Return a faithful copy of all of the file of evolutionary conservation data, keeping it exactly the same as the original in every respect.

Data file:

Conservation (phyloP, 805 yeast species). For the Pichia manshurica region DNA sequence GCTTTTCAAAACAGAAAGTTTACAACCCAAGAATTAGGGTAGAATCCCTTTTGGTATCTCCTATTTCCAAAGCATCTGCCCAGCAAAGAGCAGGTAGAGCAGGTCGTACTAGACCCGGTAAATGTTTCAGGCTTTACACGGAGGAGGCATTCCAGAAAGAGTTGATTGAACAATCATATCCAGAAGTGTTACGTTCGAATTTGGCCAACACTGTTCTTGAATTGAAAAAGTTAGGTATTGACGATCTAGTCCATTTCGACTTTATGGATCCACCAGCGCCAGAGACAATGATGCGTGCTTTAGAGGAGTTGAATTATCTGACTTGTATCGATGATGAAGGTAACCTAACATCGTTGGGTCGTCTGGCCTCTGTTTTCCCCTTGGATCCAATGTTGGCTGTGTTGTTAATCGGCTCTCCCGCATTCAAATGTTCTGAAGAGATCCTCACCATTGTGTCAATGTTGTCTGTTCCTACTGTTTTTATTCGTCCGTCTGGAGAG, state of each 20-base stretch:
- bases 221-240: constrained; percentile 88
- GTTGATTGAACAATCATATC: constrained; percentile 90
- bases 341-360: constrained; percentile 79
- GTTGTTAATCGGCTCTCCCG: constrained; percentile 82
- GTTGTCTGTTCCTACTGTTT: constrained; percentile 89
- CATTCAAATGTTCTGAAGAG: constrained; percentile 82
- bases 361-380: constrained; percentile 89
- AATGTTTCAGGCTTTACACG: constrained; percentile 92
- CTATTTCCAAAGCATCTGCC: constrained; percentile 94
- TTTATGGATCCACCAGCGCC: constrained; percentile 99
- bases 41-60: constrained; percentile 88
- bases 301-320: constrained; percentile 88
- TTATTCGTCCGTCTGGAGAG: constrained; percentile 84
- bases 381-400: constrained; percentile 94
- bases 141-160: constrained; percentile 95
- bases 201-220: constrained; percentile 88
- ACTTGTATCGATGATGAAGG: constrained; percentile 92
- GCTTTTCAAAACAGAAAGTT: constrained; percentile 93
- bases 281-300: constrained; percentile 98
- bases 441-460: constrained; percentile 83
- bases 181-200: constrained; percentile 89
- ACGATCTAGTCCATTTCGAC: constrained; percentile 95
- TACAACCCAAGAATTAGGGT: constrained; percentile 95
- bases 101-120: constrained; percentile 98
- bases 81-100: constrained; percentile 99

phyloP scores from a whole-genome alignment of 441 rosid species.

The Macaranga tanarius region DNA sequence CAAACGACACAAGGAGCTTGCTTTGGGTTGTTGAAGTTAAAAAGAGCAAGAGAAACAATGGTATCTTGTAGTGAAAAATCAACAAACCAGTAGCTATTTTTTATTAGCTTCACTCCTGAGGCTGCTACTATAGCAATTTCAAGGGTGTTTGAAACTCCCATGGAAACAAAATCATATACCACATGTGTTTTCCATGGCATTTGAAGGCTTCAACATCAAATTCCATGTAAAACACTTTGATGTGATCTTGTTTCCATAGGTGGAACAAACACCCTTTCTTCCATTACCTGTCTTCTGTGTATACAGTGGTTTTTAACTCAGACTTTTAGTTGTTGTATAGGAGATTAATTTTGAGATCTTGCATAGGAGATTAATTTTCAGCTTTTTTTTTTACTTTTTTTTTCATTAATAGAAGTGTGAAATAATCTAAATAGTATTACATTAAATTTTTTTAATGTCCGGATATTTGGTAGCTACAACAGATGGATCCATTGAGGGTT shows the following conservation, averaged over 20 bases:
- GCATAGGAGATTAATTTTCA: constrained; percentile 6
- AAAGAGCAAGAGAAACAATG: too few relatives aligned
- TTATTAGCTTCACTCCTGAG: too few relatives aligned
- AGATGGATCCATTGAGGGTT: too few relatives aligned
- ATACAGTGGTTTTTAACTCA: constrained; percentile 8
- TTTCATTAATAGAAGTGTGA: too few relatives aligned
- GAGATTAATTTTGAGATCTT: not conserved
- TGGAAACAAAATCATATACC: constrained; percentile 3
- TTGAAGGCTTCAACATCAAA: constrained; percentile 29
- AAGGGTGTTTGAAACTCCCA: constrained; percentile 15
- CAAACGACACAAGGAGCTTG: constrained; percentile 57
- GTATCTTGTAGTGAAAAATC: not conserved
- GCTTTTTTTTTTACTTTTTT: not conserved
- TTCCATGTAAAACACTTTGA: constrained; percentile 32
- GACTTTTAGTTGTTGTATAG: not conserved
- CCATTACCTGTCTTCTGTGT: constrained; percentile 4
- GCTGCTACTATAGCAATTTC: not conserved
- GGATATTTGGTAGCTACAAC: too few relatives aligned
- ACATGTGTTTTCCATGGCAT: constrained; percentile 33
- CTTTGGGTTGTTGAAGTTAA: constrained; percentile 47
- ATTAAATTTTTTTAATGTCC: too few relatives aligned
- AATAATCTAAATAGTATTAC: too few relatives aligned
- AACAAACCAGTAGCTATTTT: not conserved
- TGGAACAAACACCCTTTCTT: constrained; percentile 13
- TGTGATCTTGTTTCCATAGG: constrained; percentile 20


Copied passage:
Conservation (phyloP, 805 yeast species). For the Pichia manshurica region DNA sequence GCTTTTCAAAACAGAAAGTTTACAACCCAAGAATTAGGGTAGAATCCCTTTTGGTATCTCCTATTTCCAAAGCATCTGCCCAGCAAAGAGCAGGTAGAGCAGGTCGTACTAGACCCGGTAAATGTTTCAGGCTTTACACGGAGGAGGCATTCCAGAAAGAGTTGATTGAACAATCATATCCAGAAGTGTTACGTTCGAATTTGGCCAACACTGTTCTTGAATTGAAAAAGTTAGGTATTGACGATCTAGTCCATTTCGACTTTATGGATCCACCAGCGCCAGAGACAATGATGCGTGCTTTAGAGGAGTTGAATTATCTGACTTGTATCGATGATGAAGGTAACCTAACATCGTTGGGTCGTCTGGCCTCTGTTTTCCCCTTGGATCCAATGTTGGCTGTGTTGTTAATCGGCTCTCCCGCATTCAAATGTTCTGAAGAGATCCTCACCATTGTGTCAATGTTGTCTGTTCCTACTGTTTTTATTCGTCCGTCTGGAGAG, state of each 20-base stretch:
- bases 221-240: constrained; percentile 88
- GTTGATTGAACAATCATATC: constrained; percentile 90
- bases 341-360: constrained; percentile 79
- GTTGTTAATCGGCTCTCCCG: constrained; percentile 82
- GTTGTCTGTTCCTACTGTTT: constrained; percentile 89
- CATTCAAATGTTCTGAAGAG: constrained; percentile 82
- bases 361-380: constrained; percentile 89
- AATGTTTCAGGCTTTACACG: constrained; percentile 92
- CTATTTCCAAAGCATCTGCC: constrained; percentile 94
- TTTATGGATCCACCAGCGCC: constrained; percentile 99
- bases 41-60: constrained; percentile 88
- bases 301-320: constrained; percentile 88
- TTATTCGTCCGTCTGGAGAG: constrained; percentile 84
- bases 381-400: constrained; percentile 94
- bases 141-160: constrained; percentile 95
- bases 201-220: constrained; percentile 88
- ACTTGTATCGATGATGAAGG: constrained; percentile 92
- GCTTTTCAAAACAGAAAGTT: constrained; percentile 93
- bases 281-300: constrained; percentile 98
- bases 441-460: constrained; percentile 83
- bases 181-200: constrained; percentile 89
- ACGATCTAGTCCATTTCGAC: constrained; percentile 95
- TACAACCCAAGAATTAGGGT: constrained; percentile 95
- bases 101-120: constrained; percentile 98
- bases 81-100: constrained; percentile 99

phyloP scores from a whole-genome alignment of 441 rosid species.

The Macaranga tanarius region DNA sequence CAAACGACACAAGGAGCTTGCTTTGGGTTGTTGAAGTTAAAAAGAGCAAGAGAAACAATGGTATCTTGTAGTGAAAAATCAACAAACCAGTAGCTATTTTTTATTAGCTTCACTCCTGAGGCTGCTACTATAGCAATTTCAAGGGTGTTTGAAACTCCCATGGAAACAAAATCATATACCACATGTGTTTTCCATGGCATTTGAAGGCTTCAACATCAAATTCCATGTAAAACACTTTGATGTGATCTTGTTTCCATAGGTGGAACAAACACCCTTTCTTCCATTACCTGTCTTCTGTGTATACAGTGGTTTTTAACTCAGACTTTTAGTTGTTGTATAGGAGATTAATTTTGAGATCTTGCATAGGAGATTAATTTTCAGCTTTTTTTTTTACTTTTTTTTTCATTAATAGAAGTGTGAAATAATCTAAATAGTATTACATTAAATTTTTTTAATGTCCGGATATTTGGTAGCTACAACAGATGGATCCATTGAGGGTT shows the following conservation, averaged over 20 bases:
- GCATAGGAGATTAATTTTCA: constrained; percentile 6
- AAAGAGCAAGAGAAACAATG: too few relatives aligned
- TTATTAGCTTCACTCCTGAG: too few relatives aligned
- AGATGGATCCATTGAGGGTT: too few relatives aligned
- ATACAGTGGTTTTTAACTCA: constrained; percentile 8
- TTTCATTAATAGAAGTGTGA: too few relatives aligned
- GAGATTAATTTTGAGATCTT: not conserved
- TGGAAACAAAATCATATACC: constrained; percentile 3
- TTGAAGGCTTCAACATCAAA: constrained; percentile 29
- AAGGGTGTTTGAAACTCCCA: constrained; percentile 15
- CAAACGACACAAGGAGCTTG: constrained; percentile 57
- GTATCTTGTAGTGAAAAATC: not conserved
- GCTTTTTTTTTTACTTTTTT: not conserved
- TTCCATGTAAAACACTTTGA: constrained; percentile 32
- GACTTTTAGTTGTTGTATAG: not conserved
- CCATTACCTGTCTTCTGTGT: constrained; percentile 4
- GCTGCTACTATAGCAATTTC: not conserved
- GGATATTTGGTAGCTACAAC: too few relatives aligned
- ACATGTGTTTTCCATGGCAT: constrained; percentile 33
- CTTTGGGTTGTTGAAGTTAA: constrained; percentile 47
- ATTAAATTTTTTTAATGTCC: too few relatives aligned
- AATAATCTAAATAGTATTAC: too few relatives aligned
- AACAAACCAGTAGCTATTTT: not conserved
- TGGAACAAACACCCTTTCTT: constrained; percentile 13
- TGTGATCTTGTTTCCATAGG: constrained; percentile 20